Sales Professionals Teach Writers How to Sell Themselves By Lindsay Woolman

I won’t attest that I am an expert in sales, but I have gone out and asked my friends in the real estate and other industries: “What do you do when it comes selling and closing sales with clients?” I know it’s not rocket science, but it’s frustrating when you have the talent and ability, yet you’re not getting the work.

I think a little sales knowledge can take a freelance writer a long way. Here are some of the answers I found:

Forget About the Money

This piece of advice was given to me in the context that money is not the first issue for most people when it comes to purchasing. The most important thing is creating value and trust. If someone knows that what is being offered will meet their needs, it’s a given that they will consider buying.

As money should not be your main focus, don’t start the conversation talking about price. Would you buy a new car before knowing the features and benefits? Let your client learn about you first and get warmed up.

Create YES Responses

I hadn’t realized this before, but the more you can get someone to say “yes,” the more likely they’ll keep saying yes. I practiced this with a friend who was pretending to sell me a house. He purposely asked me questions that would elicit a “yes” response. When we got the end of the discussion, I admit that it would have been easy and natural to say “yes” to him because I’d been nodding my head the whole time.

Sales Isn’t Sleezy

If you are like me, you might have this notion that salespeople are like snake oil salesmanóand yes, this is true in some cases. But when you are a talented writer with something valuable to offer, selling is your best friend, not your enemy.

You’re basically offering a gift. You’re creating a win-win situation where you and your client both benefit from the service. You have to really believe in what you are offering and have a great attitude. When you really believe in something, other people will, too, so think of your sales like the wrapping paper on a gift.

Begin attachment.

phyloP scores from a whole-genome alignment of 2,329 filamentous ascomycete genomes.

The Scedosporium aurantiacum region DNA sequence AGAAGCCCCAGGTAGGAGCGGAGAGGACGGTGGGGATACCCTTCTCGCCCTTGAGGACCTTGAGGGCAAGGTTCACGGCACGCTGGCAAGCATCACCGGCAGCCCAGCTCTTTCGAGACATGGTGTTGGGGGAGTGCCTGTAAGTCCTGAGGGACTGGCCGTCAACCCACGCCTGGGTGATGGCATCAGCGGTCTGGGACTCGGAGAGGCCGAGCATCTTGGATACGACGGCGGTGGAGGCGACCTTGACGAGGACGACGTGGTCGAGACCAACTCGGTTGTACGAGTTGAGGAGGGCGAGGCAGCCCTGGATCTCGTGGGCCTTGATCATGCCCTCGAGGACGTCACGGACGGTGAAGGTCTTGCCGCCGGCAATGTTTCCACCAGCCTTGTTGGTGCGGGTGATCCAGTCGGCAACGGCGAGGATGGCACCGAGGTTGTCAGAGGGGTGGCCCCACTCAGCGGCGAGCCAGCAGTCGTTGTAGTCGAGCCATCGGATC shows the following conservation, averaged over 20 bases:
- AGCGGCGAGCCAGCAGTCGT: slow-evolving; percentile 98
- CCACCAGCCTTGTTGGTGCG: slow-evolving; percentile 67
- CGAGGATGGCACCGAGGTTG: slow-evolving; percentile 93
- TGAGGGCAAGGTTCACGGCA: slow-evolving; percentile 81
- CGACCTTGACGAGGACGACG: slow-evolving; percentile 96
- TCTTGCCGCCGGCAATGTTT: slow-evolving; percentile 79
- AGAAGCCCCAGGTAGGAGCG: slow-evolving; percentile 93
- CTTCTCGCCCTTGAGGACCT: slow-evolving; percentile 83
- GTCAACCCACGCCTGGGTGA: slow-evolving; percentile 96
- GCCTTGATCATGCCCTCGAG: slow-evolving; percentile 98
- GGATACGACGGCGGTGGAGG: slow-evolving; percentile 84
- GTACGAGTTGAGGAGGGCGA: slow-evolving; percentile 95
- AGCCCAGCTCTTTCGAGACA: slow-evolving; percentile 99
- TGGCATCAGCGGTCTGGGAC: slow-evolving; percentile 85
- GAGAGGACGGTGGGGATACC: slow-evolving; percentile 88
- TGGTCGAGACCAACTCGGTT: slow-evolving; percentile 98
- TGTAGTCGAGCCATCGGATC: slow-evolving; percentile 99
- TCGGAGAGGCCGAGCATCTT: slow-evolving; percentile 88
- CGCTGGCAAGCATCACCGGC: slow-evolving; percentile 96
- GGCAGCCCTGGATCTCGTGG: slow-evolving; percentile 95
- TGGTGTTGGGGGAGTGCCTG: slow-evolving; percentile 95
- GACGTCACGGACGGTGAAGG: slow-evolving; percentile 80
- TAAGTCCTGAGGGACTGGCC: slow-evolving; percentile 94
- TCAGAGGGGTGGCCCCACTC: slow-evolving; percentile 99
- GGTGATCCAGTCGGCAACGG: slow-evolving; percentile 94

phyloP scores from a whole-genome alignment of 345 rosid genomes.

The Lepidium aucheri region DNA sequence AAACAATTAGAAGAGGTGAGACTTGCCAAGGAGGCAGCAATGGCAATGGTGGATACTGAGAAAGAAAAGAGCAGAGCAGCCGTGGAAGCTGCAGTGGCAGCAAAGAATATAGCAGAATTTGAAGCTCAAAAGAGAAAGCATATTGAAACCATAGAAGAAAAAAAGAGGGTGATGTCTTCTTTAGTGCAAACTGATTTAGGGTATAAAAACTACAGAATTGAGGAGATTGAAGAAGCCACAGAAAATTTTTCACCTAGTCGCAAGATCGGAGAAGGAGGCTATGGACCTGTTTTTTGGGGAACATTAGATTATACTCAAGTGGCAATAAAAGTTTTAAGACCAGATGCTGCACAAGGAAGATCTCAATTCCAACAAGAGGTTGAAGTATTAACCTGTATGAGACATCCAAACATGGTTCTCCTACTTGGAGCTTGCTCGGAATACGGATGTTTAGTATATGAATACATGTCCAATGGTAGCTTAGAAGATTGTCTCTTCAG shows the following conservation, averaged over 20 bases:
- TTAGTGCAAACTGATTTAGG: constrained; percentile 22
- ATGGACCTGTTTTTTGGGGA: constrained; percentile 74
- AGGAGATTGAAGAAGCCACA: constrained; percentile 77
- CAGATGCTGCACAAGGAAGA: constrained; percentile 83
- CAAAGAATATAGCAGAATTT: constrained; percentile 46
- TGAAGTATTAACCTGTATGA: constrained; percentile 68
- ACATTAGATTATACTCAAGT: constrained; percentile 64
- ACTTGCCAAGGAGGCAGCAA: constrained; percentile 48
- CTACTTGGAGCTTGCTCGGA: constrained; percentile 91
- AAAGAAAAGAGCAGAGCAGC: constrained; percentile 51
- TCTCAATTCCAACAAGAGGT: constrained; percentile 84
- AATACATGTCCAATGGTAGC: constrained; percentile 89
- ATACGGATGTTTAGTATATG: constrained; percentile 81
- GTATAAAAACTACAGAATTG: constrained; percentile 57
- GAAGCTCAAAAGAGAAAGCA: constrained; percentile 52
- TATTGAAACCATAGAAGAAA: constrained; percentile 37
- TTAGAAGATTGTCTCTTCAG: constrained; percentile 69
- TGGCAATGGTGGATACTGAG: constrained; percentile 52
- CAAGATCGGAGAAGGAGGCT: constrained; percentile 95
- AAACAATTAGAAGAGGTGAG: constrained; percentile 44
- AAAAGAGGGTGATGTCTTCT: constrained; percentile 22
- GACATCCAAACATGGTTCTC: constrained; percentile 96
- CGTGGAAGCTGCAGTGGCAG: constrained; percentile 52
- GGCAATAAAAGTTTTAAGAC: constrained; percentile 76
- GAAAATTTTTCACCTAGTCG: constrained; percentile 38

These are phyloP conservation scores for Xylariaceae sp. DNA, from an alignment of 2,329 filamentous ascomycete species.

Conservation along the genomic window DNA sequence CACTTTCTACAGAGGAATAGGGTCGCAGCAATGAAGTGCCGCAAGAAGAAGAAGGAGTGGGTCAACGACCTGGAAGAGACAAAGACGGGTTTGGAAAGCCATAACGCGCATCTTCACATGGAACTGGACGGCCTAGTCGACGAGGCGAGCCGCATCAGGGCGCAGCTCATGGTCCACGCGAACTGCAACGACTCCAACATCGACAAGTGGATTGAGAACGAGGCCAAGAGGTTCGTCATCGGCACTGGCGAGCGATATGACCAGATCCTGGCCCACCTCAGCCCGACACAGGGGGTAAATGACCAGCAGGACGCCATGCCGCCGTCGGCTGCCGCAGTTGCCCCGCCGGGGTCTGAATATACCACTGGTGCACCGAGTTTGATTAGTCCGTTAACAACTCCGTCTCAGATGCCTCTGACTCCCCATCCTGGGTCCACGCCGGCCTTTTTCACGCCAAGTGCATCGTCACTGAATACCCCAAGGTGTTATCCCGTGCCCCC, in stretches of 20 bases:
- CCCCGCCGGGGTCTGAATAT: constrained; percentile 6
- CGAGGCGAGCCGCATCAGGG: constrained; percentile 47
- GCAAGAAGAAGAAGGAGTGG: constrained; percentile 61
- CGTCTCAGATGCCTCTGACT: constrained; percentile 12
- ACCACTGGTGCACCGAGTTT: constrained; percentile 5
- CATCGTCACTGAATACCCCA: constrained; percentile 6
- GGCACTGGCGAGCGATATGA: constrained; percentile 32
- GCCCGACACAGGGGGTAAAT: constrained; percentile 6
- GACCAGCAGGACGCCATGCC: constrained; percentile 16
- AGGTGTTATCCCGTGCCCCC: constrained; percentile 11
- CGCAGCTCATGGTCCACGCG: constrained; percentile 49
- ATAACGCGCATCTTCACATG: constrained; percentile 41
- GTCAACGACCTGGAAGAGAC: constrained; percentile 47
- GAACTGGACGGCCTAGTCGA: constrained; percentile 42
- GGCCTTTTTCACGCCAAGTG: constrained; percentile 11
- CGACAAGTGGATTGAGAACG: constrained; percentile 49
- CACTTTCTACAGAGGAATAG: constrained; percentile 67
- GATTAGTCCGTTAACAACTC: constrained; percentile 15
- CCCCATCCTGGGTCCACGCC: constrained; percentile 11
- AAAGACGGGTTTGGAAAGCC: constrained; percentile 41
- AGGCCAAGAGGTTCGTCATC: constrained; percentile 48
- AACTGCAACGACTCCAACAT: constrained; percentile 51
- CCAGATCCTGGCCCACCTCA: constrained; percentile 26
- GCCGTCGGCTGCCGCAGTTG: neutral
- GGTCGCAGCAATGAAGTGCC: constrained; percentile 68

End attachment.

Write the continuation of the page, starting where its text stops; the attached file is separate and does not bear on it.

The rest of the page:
Let the Client Talk

While you do want to guide the conversation with questions, give the client space to talk. We are all so eager to be heard but this is the time to really listen. You are there to encourage and ask questions, but the client needs to have the realization that you have the solution.

The Price is Right

When it comes to negotiating price, try to get the client to share their desired price with you. If you can’t get an answer, go ahead and tell them your cost. At this point, if the client tries to negotiate, this is actually a good sign because it means they are already interested.

If you feel your price is right, stick with it. This is where I’ve heard great things about staying quiet. While it might feel more natural to speak and fill up the silence, many great jobs have been negotiated with a little (or a lot) of silence.

The Close

Again, it’s important to stay quiet and not talk anyone out of working with you. If you’ve done everything right, the close might actually be the easiest part. It happens naturally. There is no need to wait for a decision because it has already been made.

By the way, sales people LOVE to talk about sales, just like writers love to discuss writing. If you know someone in the sales field, ask them how they do it. You might be surprised at the answers you find.

Lindsay Woolman specializes in ghostwriting, copywriting, and article writing. She is seeking a publisher for her first young adult novel and is represented by Prospect Agency. Learn more here: http://www.boisefreelancewriter.com.